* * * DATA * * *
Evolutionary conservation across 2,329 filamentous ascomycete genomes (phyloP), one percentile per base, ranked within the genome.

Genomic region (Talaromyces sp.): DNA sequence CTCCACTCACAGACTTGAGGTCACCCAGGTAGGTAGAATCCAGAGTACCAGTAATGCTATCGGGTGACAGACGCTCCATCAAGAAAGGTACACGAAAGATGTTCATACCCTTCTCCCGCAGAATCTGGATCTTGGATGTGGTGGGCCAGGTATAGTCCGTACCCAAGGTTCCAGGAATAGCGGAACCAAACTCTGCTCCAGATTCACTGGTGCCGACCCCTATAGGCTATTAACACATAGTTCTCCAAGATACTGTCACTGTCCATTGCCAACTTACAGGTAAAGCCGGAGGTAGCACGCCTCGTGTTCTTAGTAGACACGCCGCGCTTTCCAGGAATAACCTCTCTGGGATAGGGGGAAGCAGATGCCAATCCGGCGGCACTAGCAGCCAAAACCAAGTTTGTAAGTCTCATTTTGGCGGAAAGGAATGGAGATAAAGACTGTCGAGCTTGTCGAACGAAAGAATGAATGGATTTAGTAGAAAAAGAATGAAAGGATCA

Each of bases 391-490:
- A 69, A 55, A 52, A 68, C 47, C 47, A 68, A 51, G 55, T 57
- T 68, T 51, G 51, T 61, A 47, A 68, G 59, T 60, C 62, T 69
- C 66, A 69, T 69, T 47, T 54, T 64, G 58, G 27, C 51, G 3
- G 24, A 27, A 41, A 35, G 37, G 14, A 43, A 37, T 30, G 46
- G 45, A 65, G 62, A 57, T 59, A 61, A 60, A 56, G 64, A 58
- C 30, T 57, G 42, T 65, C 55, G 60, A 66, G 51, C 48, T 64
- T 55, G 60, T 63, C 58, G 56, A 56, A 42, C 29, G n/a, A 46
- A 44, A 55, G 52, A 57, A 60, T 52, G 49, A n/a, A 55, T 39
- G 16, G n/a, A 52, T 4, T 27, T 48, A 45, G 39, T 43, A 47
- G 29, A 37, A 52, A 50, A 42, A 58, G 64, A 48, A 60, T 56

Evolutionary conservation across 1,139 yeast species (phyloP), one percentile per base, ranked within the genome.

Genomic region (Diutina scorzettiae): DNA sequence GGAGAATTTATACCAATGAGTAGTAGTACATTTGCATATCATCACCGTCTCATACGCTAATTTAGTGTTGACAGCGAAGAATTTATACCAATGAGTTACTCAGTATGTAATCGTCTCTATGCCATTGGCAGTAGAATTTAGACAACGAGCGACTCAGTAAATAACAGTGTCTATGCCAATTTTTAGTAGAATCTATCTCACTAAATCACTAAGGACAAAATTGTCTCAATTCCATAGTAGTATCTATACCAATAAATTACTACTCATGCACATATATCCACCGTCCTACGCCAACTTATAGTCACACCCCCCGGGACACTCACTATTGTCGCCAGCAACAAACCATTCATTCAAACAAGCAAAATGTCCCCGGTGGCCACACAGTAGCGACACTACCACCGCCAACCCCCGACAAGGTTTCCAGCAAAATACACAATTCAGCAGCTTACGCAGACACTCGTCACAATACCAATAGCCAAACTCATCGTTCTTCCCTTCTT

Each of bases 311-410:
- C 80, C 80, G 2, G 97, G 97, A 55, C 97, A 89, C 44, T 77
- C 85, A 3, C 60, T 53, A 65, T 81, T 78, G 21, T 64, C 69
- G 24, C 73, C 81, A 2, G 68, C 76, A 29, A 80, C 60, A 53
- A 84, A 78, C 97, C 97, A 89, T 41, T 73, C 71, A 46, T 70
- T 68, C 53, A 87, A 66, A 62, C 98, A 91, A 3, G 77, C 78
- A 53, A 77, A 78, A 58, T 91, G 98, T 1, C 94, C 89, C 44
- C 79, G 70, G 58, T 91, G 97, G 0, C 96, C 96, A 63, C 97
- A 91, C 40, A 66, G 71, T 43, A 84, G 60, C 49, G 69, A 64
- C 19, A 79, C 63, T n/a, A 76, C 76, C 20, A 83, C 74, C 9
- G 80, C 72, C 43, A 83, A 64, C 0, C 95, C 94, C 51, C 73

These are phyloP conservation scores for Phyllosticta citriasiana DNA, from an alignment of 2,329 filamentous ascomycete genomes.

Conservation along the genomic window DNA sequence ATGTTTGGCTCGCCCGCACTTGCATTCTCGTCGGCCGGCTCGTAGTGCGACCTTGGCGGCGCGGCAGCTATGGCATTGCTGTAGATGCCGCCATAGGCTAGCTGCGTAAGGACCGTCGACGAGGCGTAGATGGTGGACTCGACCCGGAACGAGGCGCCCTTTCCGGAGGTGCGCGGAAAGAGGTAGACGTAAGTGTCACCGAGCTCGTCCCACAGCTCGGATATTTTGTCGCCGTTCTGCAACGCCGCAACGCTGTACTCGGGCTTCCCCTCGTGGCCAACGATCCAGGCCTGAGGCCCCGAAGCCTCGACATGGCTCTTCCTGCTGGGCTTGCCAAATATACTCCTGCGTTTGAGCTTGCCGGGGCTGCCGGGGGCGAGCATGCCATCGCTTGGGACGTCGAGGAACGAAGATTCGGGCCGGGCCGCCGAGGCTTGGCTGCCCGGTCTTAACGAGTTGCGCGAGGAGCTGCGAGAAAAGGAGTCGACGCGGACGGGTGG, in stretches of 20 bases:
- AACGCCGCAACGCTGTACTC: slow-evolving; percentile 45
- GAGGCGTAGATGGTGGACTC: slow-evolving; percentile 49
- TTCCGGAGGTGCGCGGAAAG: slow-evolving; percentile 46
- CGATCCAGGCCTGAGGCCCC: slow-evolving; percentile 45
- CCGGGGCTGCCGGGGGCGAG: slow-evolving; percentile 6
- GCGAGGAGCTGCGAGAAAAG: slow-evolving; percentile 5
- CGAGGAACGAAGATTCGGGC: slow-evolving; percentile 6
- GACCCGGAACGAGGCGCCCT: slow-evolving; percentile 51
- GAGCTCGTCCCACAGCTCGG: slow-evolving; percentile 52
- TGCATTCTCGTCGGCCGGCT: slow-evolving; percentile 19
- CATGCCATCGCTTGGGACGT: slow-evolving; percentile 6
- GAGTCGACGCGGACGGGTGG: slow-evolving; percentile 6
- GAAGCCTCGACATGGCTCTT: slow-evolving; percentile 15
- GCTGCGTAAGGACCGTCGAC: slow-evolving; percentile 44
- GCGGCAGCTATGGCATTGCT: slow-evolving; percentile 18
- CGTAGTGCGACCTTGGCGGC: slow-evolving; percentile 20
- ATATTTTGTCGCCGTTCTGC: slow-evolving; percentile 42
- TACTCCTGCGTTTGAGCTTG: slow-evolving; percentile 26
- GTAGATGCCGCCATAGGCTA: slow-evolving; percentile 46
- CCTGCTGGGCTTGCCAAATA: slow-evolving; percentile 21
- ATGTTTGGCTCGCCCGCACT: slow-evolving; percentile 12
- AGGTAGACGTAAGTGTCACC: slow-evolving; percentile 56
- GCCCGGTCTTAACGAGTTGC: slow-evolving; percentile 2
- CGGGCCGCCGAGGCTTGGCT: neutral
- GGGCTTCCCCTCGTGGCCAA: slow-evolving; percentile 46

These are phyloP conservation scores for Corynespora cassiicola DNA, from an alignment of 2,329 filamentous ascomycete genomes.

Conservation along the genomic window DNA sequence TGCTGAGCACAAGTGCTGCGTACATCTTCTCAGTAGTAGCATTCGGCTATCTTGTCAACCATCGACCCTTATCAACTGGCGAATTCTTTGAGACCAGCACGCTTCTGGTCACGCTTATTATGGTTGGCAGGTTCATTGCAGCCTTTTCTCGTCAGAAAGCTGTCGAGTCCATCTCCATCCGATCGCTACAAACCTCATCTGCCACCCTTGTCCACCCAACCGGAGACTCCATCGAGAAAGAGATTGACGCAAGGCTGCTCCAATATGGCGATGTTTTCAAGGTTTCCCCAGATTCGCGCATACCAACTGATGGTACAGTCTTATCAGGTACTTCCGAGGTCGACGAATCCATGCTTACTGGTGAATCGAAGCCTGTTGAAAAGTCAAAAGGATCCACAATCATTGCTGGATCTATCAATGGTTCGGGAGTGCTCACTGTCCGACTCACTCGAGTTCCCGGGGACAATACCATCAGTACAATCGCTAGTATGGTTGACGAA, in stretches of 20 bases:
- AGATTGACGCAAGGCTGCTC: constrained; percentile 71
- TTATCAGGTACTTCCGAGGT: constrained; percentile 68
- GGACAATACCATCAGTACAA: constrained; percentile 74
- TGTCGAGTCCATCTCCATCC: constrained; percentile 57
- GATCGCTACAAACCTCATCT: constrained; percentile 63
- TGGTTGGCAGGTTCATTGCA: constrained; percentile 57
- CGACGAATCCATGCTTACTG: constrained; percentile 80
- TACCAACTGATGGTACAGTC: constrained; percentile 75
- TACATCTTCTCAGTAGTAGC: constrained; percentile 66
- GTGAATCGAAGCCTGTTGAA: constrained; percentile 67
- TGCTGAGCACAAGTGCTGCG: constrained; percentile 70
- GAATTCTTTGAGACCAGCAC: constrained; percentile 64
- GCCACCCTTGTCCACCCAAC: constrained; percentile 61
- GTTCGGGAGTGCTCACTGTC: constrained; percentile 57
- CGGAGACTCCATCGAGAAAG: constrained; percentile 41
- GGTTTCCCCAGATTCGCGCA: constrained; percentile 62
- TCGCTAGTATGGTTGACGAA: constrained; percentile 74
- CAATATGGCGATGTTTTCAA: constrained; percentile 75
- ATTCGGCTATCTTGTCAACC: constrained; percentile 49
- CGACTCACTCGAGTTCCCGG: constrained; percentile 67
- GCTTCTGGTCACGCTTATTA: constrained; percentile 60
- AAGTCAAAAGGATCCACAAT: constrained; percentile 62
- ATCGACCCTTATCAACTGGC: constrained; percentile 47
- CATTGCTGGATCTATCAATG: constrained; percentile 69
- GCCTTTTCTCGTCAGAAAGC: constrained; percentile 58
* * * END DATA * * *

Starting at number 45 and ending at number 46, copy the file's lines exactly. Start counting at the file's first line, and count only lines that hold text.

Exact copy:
- ATATTTTGTCGCCGTTCTGC: slow-evolving; percentile 42
- TACTCCTGCGTTTGAGCTTG: slow-evolving; percentile 26